Bottom Up — “Necessary Stories” column from The Jerusalem Report

Haim Watzman

It was Timothy Asfal’s fingers that caught my eye when I boarded an overloaded 21 bus at Davidka Square on the way home to Talpiot. I could see them clearly because he was seated in the front row, on the aisle just behind the driver, clutching a plastic DVD box. Tim has the slender, agile digits of the artistic weaver he is, so finely-shaped that you want them to touch you.

illustration by Avi Katz

Tim and I have been friends since the 1980s, when we were both lonely and dreamy young men new in Jerusalem. I valued his company then because he had the wit of a sad clown and could see deep into my soul. Even then the beauty of his fingers stood out, but I barely noticed the way he looked then, or that the rest of his body was out of proportion. Now that he lives in Beit HaKerem we don’t see each other that often, even for a year at a time. And I admit that these days, when I run into him, I am taken aback for a moment. I notice all the things that friendship once led me to disregard. His body is thick, fleshy, and hirsute. His head is long and angular, with a protruding nose and ears that are two sizes too large. Maybe, in part, these physical flaws are even more noticeable now because when he was young he had hope. He could be ironic about love because he believed deep down that despite everything he would find it. Now, in middle age, he is unhappy and lonely.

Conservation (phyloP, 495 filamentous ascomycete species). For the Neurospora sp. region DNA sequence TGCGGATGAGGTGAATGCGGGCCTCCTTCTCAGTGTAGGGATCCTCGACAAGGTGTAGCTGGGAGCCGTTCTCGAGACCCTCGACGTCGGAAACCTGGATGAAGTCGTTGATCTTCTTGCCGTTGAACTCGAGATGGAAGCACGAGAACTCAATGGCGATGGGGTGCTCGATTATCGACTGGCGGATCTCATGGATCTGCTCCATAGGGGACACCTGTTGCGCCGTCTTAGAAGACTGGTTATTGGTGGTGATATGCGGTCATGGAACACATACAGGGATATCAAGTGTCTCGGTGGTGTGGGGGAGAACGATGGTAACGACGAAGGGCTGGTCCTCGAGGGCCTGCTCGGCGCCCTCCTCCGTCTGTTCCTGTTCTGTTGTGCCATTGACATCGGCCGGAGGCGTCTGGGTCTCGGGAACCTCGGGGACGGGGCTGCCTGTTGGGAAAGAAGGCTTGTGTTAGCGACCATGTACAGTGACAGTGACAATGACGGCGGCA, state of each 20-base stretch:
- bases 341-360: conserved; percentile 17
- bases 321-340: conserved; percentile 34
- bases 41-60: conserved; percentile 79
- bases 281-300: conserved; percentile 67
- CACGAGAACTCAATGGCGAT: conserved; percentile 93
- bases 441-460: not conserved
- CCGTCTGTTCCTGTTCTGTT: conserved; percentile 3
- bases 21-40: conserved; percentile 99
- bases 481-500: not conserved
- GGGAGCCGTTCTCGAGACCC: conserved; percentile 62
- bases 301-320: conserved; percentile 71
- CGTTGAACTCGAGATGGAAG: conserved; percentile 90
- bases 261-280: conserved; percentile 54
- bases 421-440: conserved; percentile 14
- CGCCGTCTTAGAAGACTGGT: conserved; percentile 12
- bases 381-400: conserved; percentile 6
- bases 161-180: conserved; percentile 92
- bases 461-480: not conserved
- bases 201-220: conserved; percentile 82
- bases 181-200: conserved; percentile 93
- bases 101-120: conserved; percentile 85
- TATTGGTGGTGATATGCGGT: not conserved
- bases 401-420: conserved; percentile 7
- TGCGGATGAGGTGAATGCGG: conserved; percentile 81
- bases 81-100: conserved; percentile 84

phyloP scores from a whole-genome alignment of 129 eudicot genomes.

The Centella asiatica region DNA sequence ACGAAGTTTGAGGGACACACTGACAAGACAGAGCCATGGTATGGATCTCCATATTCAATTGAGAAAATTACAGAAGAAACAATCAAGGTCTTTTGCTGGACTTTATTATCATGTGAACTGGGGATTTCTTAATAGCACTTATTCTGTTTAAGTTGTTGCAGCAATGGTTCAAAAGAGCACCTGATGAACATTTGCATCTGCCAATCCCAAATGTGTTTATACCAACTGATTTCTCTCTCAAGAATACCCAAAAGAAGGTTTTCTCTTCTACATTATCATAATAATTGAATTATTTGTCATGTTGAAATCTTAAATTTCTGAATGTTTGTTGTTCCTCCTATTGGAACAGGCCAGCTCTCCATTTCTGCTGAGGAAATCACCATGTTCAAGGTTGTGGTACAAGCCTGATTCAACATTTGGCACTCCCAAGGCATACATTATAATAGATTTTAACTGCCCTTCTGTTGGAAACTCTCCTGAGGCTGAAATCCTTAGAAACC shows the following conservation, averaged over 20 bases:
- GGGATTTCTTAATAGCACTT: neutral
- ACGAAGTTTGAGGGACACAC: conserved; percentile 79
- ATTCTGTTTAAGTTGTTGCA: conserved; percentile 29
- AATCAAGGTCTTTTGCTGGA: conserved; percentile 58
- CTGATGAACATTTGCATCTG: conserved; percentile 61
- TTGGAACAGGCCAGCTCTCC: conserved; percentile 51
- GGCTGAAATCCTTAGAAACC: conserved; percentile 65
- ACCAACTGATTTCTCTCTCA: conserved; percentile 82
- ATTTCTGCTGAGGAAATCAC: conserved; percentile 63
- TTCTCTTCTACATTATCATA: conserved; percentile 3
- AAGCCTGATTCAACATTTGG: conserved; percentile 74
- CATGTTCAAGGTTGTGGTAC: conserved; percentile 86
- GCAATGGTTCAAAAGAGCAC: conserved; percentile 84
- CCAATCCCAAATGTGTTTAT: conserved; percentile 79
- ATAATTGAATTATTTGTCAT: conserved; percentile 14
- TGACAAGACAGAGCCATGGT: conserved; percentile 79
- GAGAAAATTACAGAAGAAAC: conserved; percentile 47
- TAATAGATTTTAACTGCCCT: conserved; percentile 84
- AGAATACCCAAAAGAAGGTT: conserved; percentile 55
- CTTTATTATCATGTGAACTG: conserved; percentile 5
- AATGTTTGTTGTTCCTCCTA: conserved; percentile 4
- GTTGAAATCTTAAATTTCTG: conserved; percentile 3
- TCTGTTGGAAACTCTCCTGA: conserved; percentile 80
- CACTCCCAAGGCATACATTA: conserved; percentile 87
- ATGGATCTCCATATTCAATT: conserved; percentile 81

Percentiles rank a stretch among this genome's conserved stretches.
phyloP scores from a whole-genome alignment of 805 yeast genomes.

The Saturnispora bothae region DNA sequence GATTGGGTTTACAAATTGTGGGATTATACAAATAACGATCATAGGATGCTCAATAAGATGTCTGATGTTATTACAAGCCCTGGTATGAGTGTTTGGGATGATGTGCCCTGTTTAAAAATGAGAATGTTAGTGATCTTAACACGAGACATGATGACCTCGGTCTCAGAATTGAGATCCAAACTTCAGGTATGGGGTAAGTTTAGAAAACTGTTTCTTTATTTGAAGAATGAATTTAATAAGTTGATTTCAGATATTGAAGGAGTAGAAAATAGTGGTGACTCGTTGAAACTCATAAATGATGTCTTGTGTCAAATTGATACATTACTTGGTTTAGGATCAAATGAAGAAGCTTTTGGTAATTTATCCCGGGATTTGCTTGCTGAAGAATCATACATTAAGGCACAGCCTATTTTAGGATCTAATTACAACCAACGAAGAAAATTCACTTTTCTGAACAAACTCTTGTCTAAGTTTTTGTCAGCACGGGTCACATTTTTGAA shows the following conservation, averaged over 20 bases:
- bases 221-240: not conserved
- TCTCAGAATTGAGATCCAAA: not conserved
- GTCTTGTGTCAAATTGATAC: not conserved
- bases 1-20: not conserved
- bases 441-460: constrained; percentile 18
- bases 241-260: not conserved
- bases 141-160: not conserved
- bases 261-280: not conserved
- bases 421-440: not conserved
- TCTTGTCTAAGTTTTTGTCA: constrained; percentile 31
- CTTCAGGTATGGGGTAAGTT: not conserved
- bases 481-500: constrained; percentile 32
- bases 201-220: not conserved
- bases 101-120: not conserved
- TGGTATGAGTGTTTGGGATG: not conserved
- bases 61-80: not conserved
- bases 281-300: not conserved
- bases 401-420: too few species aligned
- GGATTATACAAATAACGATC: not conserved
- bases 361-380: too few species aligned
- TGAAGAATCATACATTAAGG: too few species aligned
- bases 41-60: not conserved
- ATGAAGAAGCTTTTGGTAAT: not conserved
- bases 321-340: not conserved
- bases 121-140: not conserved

It was late on a Thursday afternoon in mid-June and the bus was packed back to front with shoppers from the Machaneh Yehuda shuk, the open-air produce market. Their baskets sprouted basil and leeks and the fragrance of raw carrots filled the air. I pushed myself onto the bus and, while I couldn’t get far, I managed to wedge myself right up against Tim’s seat, standing between a teenage couple grooving to their Ipods and each other and a Kurdish grandmother who sighed intermittently as if the entire world’s sorrows were on her shoulders.

Tim barely smiled when he saw me. His head swung back and forth slowly, first to me, then toward the fair-haired woman in a blue summer dress who sat on the seat to his left, deeply absorbed in a paperback. His head halted just where he could see her out of the corner of his eye.

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